By David Baga, CEO of Even.
Why a more inclusive approach to financial benefits is essential in the coming year
It’s no understatement to say that we’re in a period of upheaval when it comes to personal finance, particularly when we talk about how the economy works for hourly employees. The past few years have ushered in a more democratized approach to investing, a meteoric rise in the share of workers in the gig economy, and pandemic conditions have caused a major drain on an hourly workforce that demands more.
As we look ahead to 2022, there are certain trends emerging that represent tide shifts across multiple sectors in finance and payments, from how commerce is monetized online, to the fintech services people use, down to how workers are paid. Here are just a few predictions that I see shaping the world of finance and commerce in the coming year.
Embedded Finance Will Become More Ubiquitous
The way we shop online is in a constant state of evolution and ecommerce absolutely exploded during the pandemic, fast forwarding more than a decade. What began as dedicated ecommerce sites with integrated payment systems has given way to a much more distributed model of commerce. Social platforms are now just as ingrained in commerce as they are in content, which has democratized selling online to a more diverse base of retailers, service providers and content creators.
Simultaneously, a new generation of fintech startups have been developing the infrastructure for embedded payments, credit, investment and more. In short, we’re witnessing a redefinition of what online commerce is. In 2022, it’s safe to say that the trend of embedded finance will continue to grow, allowing more platforms to more easily monetize commerce in a seamless, fully integrated way, backed by purpose-built financial services infrastructure.
A Mass Rebundling of Services
The way consumers adopt services tends to be cyclical. For years, banks were the only game in town when it came to everything from checking accounts, to mortgages, to consumer payments. Then, as the services provided by banks became untenable—operating so many disparate products and ensuring quality is no easy task—consumers began to look elsewhere. Rather than looking to one provider to reliably handle every financial service, consumers began to take a piecemeal approach; they could turn to disparate apps to handle individual services in payments, mortgages, investments and more.
Putting the onus on the consumer to manage all of these disparate services is in itself untenable, however. As consumers are tasked with the management of an ever-growing number of apps to control every aspect of their finances, we can expect to see a rebundling of services into super apps.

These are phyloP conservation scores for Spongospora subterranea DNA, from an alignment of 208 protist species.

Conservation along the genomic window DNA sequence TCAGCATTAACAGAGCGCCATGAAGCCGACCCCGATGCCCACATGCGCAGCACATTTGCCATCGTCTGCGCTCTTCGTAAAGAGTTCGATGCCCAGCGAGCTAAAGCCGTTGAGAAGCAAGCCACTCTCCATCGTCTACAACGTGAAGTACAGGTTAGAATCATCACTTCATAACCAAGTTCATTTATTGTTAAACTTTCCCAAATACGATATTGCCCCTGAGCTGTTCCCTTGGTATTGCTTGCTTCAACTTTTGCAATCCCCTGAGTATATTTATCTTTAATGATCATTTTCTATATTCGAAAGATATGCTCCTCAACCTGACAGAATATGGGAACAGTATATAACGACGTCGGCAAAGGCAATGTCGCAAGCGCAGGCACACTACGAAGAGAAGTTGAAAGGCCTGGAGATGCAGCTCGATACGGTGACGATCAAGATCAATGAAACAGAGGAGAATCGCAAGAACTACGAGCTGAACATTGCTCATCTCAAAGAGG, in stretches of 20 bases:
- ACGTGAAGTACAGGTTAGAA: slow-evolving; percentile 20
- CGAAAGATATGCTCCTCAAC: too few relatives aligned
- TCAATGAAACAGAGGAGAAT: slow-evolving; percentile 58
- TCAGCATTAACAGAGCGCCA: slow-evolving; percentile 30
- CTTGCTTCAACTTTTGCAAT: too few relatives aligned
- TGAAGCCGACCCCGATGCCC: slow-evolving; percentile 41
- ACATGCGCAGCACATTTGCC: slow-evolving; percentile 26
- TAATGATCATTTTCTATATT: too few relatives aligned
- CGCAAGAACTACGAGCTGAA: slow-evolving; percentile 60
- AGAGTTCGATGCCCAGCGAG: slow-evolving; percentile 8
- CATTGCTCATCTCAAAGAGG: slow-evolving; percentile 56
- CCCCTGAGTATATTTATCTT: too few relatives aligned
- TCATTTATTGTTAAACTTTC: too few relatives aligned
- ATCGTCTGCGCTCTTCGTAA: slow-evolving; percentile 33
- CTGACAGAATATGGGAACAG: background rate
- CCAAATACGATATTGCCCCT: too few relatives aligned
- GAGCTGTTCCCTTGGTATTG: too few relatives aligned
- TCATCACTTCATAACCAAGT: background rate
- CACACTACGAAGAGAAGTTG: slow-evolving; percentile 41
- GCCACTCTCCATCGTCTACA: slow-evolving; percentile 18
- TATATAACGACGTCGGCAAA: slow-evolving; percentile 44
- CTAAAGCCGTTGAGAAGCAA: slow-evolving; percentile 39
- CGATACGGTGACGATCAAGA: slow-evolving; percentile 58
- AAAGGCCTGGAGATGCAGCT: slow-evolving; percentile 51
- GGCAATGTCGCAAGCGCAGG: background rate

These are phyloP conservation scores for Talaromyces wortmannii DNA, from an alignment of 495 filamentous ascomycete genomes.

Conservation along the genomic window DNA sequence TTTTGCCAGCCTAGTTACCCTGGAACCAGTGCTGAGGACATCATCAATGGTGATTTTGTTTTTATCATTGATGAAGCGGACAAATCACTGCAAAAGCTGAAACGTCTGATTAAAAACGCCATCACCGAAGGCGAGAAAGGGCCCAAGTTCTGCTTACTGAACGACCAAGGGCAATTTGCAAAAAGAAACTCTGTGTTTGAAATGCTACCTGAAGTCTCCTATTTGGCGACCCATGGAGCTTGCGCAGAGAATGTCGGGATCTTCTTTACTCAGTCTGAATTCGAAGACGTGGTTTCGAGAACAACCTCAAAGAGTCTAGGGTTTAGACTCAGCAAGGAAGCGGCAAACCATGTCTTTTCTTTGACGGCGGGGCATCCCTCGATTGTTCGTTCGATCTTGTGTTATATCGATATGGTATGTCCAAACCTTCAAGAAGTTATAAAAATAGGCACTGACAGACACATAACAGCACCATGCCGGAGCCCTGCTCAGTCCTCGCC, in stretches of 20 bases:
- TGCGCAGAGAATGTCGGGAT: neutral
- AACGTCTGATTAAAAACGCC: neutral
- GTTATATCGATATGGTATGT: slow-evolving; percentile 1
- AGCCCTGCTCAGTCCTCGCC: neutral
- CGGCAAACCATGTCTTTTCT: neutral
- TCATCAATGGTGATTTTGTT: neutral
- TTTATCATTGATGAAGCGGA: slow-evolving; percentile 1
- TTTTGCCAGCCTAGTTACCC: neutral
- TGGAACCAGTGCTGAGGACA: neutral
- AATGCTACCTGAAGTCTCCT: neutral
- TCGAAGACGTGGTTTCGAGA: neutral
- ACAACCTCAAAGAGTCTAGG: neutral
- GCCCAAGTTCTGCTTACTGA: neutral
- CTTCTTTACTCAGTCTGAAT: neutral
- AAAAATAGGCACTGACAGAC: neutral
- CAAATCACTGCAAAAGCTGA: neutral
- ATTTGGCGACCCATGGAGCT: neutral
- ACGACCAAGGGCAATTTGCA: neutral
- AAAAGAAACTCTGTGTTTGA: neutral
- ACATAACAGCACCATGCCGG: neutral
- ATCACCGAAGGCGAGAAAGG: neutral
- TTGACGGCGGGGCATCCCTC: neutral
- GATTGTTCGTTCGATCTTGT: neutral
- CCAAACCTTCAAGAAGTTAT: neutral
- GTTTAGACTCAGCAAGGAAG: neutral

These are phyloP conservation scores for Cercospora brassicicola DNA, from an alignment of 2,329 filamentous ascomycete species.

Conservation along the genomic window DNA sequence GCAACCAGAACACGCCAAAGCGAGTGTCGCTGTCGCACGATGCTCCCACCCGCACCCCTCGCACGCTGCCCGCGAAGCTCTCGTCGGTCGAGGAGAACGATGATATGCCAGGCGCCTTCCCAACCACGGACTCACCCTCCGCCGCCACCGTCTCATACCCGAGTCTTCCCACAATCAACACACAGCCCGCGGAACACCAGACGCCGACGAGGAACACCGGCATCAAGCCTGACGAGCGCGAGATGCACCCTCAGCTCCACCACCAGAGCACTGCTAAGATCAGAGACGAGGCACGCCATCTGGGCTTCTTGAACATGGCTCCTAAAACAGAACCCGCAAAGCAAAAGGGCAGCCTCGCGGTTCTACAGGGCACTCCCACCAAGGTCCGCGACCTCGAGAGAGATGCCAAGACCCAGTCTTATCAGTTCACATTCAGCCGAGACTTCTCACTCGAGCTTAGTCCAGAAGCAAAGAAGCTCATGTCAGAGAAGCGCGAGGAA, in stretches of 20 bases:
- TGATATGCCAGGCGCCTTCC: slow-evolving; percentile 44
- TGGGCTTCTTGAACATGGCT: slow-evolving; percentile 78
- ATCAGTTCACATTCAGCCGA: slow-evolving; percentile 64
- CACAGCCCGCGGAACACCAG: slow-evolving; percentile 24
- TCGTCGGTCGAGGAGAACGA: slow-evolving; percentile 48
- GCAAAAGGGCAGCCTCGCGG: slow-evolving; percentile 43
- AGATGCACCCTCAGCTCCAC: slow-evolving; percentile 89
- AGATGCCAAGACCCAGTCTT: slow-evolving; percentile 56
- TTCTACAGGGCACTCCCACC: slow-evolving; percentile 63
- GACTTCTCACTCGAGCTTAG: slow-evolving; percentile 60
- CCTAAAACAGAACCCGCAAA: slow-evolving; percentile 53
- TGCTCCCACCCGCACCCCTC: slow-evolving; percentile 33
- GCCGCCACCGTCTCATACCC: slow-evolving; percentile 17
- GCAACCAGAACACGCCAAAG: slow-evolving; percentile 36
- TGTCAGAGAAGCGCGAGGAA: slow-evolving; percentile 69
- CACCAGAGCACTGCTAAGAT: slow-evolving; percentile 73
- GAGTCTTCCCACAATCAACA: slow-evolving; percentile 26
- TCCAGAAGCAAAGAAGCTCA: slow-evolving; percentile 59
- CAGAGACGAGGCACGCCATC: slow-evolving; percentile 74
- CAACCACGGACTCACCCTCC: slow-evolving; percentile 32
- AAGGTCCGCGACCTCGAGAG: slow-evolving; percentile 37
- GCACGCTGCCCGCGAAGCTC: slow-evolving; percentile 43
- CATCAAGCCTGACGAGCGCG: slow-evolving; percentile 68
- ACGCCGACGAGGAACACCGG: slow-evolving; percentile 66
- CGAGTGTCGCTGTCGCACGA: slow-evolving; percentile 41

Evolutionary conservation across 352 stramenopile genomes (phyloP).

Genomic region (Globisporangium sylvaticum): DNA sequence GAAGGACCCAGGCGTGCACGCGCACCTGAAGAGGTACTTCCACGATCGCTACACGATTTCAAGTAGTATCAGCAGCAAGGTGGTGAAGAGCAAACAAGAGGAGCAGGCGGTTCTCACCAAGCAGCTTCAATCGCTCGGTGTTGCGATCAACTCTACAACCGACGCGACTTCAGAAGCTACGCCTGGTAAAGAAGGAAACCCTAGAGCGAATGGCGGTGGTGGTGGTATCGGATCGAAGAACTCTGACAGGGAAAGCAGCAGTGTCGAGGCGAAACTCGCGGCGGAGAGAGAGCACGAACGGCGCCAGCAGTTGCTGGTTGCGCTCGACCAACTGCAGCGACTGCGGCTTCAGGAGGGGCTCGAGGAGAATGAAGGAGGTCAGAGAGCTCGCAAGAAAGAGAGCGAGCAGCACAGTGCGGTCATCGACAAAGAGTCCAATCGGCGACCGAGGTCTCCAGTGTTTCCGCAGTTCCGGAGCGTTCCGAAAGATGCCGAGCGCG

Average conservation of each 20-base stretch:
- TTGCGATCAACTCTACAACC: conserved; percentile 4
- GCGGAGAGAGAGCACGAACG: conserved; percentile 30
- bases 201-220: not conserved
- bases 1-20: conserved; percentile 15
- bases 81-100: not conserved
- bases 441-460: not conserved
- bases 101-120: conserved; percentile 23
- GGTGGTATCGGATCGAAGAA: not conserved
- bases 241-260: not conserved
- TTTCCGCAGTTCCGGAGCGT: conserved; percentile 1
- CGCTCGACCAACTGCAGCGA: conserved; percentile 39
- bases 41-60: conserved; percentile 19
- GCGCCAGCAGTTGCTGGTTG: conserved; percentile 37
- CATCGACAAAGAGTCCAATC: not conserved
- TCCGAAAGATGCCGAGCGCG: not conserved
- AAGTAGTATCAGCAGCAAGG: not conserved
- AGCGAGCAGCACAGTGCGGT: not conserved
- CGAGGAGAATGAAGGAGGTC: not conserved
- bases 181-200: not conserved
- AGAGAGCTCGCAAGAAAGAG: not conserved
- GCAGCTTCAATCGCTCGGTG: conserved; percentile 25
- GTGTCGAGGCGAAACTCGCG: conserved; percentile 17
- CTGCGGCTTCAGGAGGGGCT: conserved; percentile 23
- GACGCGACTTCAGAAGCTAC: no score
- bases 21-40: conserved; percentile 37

Unlike in the past, however, these disparate services won’t be under the banner of banks. As we’re witnessing in other parts of the world like Asia, for example, apps like WeChat and Grab are becoming more and more prevalent and all-encompassing. What began as a messaging service and taxi app, respectively, are now responsible for a wide range of services from food delivery to financial services. We can expect the app fatigue that has set in in recent years to manifest itself more and more in a rebundling in 2022 and beyond.
Americans Will Gain More Control Over Their Finances as Antiquated Systems Prove Insufficient
Looking ahead to 2022, it’s clear that a larger conversation needs to be had about benefits and payment systems that face the American worker. For decades, the concept of benefits has been primarily reserved for salaried employees and other high-wage earners. While these jobs have the luxury of offering voluntary benefits to attract top-tier talent, hourly employees have different needs that require different, more immediate solutions.
We’ve already seen the effects of this neglect of the needs of the essential workers. As wages failed to rise with levels of productivity and inflation, there has been a drain on the workforce willing to take hourly jobs. As a result, more and more of the previously hourly working class have turned to jobs in the gig economy where they have better control over their hours and when they’re paid.
Moving forward, employers will need to prioritize benefits to attract hourly workers. And one of the main areas they can confront is how employees are paid. While the two-week pay period is generally accepted for salaried workers that aren’t living paycheck to paycheck, that arbitrary, bureaucratic lag time can make a huge difference in the personal finance of hourly employees. By offering on-demand payments that enable hourly employees to reap the benefits of their labor immediately, employers can not only work to attract more workers during the labor shortage, but give workers more control over their finances. In 2022 we can expect to see more employers of hourly workers taking cues from the gig economy to bring in a workforce that values flexibility.
The next few years will be a turning point in the world of finance, benefits, payments, and beyond. With any luck, the changes we’ll witness will have a net positive effect on the lives of everyone—not just the financially stable.